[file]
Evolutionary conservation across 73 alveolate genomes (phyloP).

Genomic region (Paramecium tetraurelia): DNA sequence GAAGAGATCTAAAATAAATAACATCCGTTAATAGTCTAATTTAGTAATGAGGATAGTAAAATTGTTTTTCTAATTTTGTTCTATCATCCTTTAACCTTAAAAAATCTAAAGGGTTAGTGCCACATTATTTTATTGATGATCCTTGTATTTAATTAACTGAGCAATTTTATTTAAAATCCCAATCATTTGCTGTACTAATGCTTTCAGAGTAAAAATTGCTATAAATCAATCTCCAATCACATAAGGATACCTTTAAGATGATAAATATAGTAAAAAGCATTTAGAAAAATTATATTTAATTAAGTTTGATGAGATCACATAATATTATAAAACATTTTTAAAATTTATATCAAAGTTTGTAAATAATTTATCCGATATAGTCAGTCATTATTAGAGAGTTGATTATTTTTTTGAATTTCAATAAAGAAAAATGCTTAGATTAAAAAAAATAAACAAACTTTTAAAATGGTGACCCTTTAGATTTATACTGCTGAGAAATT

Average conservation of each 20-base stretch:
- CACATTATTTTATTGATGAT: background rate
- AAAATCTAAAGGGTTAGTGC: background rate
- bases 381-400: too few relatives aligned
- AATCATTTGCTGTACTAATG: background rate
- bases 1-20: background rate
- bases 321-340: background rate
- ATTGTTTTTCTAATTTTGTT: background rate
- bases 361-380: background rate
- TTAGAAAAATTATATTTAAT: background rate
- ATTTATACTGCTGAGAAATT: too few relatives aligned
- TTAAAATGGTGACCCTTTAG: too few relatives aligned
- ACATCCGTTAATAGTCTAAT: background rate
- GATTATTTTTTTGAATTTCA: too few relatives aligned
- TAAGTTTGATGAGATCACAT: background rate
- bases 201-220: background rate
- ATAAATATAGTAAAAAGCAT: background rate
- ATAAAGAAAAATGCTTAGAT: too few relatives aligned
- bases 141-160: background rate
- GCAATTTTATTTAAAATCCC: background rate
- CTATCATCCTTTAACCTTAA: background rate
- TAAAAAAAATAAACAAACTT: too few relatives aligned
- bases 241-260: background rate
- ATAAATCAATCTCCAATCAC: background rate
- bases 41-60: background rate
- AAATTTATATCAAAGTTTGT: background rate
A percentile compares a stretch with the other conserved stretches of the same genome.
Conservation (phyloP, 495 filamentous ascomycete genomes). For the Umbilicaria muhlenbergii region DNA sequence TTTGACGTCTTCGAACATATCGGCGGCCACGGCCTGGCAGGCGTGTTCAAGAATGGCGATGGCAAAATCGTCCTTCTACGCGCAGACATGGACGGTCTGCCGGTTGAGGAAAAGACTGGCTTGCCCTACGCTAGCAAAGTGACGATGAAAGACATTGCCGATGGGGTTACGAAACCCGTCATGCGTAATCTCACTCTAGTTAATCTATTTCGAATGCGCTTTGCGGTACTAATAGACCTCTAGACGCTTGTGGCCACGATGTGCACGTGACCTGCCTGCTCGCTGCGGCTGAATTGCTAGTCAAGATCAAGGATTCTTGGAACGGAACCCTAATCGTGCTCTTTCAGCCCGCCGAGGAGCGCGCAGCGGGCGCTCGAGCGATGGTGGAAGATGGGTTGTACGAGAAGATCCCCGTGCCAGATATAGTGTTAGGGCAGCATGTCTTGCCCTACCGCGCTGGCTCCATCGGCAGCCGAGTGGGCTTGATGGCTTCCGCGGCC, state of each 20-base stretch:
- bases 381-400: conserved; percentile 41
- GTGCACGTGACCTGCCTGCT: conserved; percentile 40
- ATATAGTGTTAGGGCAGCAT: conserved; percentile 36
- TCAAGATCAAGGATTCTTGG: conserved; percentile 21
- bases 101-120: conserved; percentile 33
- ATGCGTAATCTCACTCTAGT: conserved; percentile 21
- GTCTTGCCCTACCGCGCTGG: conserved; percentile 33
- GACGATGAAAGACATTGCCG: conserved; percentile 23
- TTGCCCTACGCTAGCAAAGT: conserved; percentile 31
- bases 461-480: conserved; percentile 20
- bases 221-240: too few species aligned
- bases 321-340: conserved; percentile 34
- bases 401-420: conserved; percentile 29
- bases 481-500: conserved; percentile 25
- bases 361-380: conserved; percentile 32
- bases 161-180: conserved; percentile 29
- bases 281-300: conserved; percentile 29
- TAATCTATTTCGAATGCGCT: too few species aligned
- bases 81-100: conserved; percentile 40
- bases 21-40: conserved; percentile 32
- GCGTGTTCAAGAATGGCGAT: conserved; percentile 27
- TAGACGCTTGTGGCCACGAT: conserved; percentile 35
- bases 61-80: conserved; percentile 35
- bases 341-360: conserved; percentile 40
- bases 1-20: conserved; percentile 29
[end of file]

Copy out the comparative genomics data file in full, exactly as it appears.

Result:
Evolutionary conservation across 73 alveolate genomes (phyloP).

Genomic region (Paramecium tetraurelia): DNA sequence GAAGAGATCTAAAATAAATAACATCCGTTAATAGTCTAATTTAGTAATGAGGATAGTAAAATTGTTTTTCTAATTTTGTTCTATCATCCTTTAACCTTAAAAAATCTAAAGGGTTAGTGCCACATTATTTTATTGATGATCCTTGTATTTAATTAACTGAGCAATTTTATTTAAAATCCCAATCATTTGCTGTACTAATGCTTTCAGAGTAAAAATTGCTATAAATCAATCTCCAATCACATAAGGATACCTTTAAGATGATAAATATAGTAAAAAGCATTTAGAAAAATTATATTTAATTAAGTTTGATGAGATCACATAATATTATAAAACATTTTTAAAATTTATATCAAAGTTTGTAAATAATTTATCCGATATAGTCAGTCATTATTAGAGAGTTGATTATTTTTTTGAATTTCAATAAAGAAAAATGCTTAGATTAAAAAAAATAAACAAACTTTTAAAATGGTGACCCTTTAGATTTATACTGCTGAGAAATT

Average conservation of each 20-base stretch:
- CACATTATTTTATTGATGAT: background rate
- AAAATCTAAAGGGTTAGTGC: background rate
- bases 381-400: too few relatives aligned
- AATCATTTGCTGTACTAATG: background rate
- bases 1-20: background rate
- bases 321-340: background rate
- ATTGTTTTTCTAATTTTGTT: background rate
- bases 361-380: background rate
- TTAGAAAAATTATATTTAAT: background rate
- ATTTATACTGCTGAGAAATT: too few relatives aligned
- TTAAAATGGTGACCCTTTAG: too few relatives aligned
- ACATCCGTTAATAGTCTAAT: background rate
- GATTATTTTTTTGAATTTCA: too few relatives aligned
- TAAGTTTGATGAGATCACAT: background rate
- bases 201-220: background rate
- ATAAATATAGTAAAAAGCAT: background rate
- ATAAAGAAAAATGCTTAGAT: too few relatives aligned
- bases 141-160: background rate
- GCAATTTTATTTAAAATCCC: background rate
- CTATCATCCTTTAACCTTAA: background rate
- TAAAAAAAATAAACAAACTT: too few relatives aligned
- bases 241-260: background rate
- ATAAATCAATCTCCAATCAC: background rate
- bases 41-60: background rate
- AAATTTATATCAAAGTTTGT: background rate
A percentile compares a stretch with the other conserved stretches of the same genome.
Conservation (phyloP, 495 filamentous ascomycete genomes). For the Umbilicaria muhlenbergii region DNA sequence TTTGACGTCTTCGAACATATCGGCGGCCACGGCCTGGCAGGCGTGTTCAAGAATGGCGATGGCAAAATCGTCCTTCTACGCGCAGACATGGACGGTCTGCCGGTTGAGGAAAAGACTGGCTTGCCCTACGCTAGCAAAGTGACGATGAAAGACATTGCCGATGGGGTTACGAAACCCGTCATGCGTAATCTCACTCTAGTTAATCTATTTCGAATGCGCTTTGCGGTACTAATAGACCTCTAGACGCTTGTGGCCACGATGTGCACGTGACCTGCCTGCTCGCTGCGGCTGAATTGCTAGTCAAGATCAAGGATTCTTGGAACGGAACCCTAATCGTGCTCTTTCAGCCCGCCGAGGAGCGCGCAGCGGGCGCTCGAGCGATGGTGGAAGATGGGTTGTACGAGAAGATCCCCGTGCCAGATATAGTGTTAGGGCAGCATGTCTTGCCCTACCGCGCTGGCTCCATCGGCAGCCGAGTGGGCTTGATGGCTTCCGCGGCC, state of each 20-base stretch:
- bases 381-400: conserved; percentile 41
- GTGCACGTGACCTGCCTGCT: conserved; percentile 40
- ATATAGTGTTAGGGCAGCAT: conserved; percentile 36
- TCAAGATCAAGGATTCTTGG: conserved; percentile 21
- bases 101-120: conserved; percentile 33
- ATGCGTAATCTCACTCTAGT: conserved; percentile 21
- GTCTTGCCCTACCGCGCTGG: conserved; percentile 33
- GACGATGAAAGACATTGCCG: conserved; percentile 23
- TTGCCCTACGCTAGCAAAGT: conserved; percentile 31
- bases 461-480: conserved; percentile 20
- bases 221-240: too few species aligned
- bases 321-340: conserved; percentile 34
- bases 401-420: conserved; percentile 29
- bases 481-500: conserved; percentile 25
- bases 361-380: conserved; percentile 32
- bases 161-180: conserved; percentile 29
- bases 281-300: conserved; percentile 29
- TAATCTATTTCGAATGCGCT: too few species aligned
- bases 81-100: conserved; percentile 40
- bases 21-40: conserved; percentile 32
- GCGTGTTCAAGAATGGCGAT: conserved; percentile 27
- TAGACGCTTGTGGCCACGAT: conserved; percentile 35
- bases 61-80: conserved; percentile 35
- bases 341-360: conserved; percentile 40
- bases 1-20: conserved; percentile 29